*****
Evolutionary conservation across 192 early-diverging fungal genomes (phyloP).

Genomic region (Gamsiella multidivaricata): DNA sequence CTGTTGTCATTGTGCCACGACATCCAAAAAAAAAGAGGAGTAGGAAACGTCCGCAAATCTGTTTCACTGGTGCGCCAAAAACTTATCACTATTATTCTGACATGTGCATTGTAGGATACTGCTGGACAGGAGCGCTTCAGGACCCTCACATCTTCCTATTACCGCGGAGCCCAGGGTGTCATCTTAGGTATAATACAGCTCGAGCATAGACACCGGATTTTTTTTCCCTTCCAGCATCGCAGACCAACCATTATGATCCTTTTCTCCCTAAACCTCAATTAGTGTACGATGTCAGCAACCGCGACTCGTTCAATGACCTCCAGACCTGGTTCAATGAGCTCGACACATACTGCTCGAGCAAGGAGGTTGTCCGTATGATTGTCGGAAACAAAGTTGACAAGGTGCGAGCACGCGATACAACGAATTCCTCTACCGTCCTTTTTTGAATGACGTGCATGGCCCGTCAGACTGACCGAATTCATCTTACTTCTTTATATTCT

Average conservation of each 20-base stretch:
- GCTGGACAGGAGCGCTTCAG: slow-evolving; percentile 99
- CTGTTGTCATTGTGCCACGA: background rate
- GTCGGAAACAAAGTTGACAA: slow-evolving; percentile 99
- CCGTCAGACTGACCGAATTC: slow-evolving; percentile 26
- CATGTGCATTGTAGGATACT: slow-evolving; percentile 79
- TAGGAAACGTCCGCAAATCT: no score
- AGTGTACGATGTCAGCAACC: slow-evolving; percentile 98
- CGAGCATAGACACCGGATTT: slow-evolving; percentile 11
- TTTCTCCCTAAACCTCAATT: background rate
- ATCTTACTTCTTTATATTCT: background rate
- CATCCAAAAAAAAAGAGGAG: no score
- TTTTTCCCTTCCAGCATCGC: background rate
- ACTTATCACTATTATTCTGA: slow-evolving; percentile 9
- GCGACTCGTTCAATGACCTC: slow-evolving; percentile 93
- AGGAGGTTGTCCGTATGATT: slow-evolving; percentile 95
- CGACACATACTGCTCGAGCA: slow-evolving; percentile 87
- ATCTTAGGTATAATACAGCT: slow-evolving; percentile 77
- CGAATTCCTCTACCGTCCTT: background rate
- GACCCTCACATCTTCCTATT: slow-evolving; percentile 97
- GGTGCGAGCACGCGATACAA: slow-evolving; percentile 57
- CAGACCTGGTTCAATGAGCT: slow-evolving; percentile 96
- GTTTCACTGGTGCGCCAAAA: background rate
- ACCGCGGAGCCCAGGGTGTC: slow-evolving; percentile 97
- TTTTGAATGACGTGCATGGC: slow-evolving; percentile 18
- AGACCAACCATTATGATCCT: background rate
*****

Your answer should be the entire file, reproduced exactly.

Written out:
Evolutionary conservation across 192 early-diverging fungal genomes (phyloP).

Genomic region (Gamsiella multidivaricata): DNA sequence CTGTTGTCATTGTGCCACGACATCCAAAAAAAAAGAGGAGTAGGAAACGTCCGCAAATCTGTTTCACTGGTGCGCCAAAAACTTATCACTATTATTCTGACATGTGCATTGTAGGATACTGCTGGACAGGAGCGCTTCAGGACCCTCACATCTTCCTATTACCGCGGAGCCCAGGGTGTCATCTTAGGTATAATACAGCTCGAGCATAGACACCGGATTTTTTTTCCCTTCCAGCATCGCAGACCAACCATTATGATCCTTTTCTCCCTAAACCTCAATTAGTGTACGATGTCAGCAACCGCGACTCGTTCAATGACCTCCAGACCTGGTTCAATGAGCTCGACACATACTGCTCGAGCAAGGAGGTTGTCCGTATGATTGTCGGAAACAAAGTTGACAAGGTGCGAGCACGCGATACAACGAATTCCTCTACCGTCCTTTTTTGAATGACGTGCATGGCCCGTCAGACTGACCGAATTCATCTTACTTCTTTATATTCT

Average conservation of each 20-base stretch:
- GCTGGACAGGAGCGCTTCAG: slow-evolving; percentile 99
- CTGTTGTCATTGTGCCACGA: background rate
- GTCGGAAACAAAGTTGACAA: slow-evolving; percentile 99
- CCGTCAGACTGACCGAATTC: slow-evolving; percentile 26
- CATGTGCATTGTAGGATACT: slow-evolving; percentile 79
- TAGGAAACGTCCGCAAATCT: no score
- AGTGTACGATGTCAGCAACC: slow-evolving; percentile 98
- CGAGCATAGACACCGGATTT: slow-evolving; percentile 11
- TTTCTCCCTAAACCTCAATT: background rate
- ATCTTACTTCTTTATATTCT: background rate
- CATCCAAAAAAAAAGAGGAG: no score
- TTTTTCCCTTCCAGCATCGC: background rate
- ACTTATCACTATTATTCTGA: slow-evolving; percentile 9
- GCGACTCGTTCAATGACCTC: slow-evolving; percentile 93
- AGGAGGTTGTCCGTATGATT: slow-evolving; percentile 95
- CGACACATACTGCTCGAGCA: slow-evolving; percentile 87
- ATCTTAGGTATAATACAGCT: slow-evolving; percentile 77
- CGAATTCCTCTACCGTCCTT: background rate
- GACCCTCACATCTTCCTATT: slow-evolving; percentile 97
- GGTGCGAGCACGCGATACAA: slow-evolving; percentile 57
- CAGACCTGGTTCAATGAGCT: slow-evolving; percentile 96
- GTTTCACTGGTGCGCCAAAA: background rate
- ACCGCGGAGCCCAGGGTGTC: slow-evolving; percentile 97
- TTTTGAATGACGTGCATGGC: slow-evolving; percentile 18
- AGACCAACCATTATGATCCT: background rate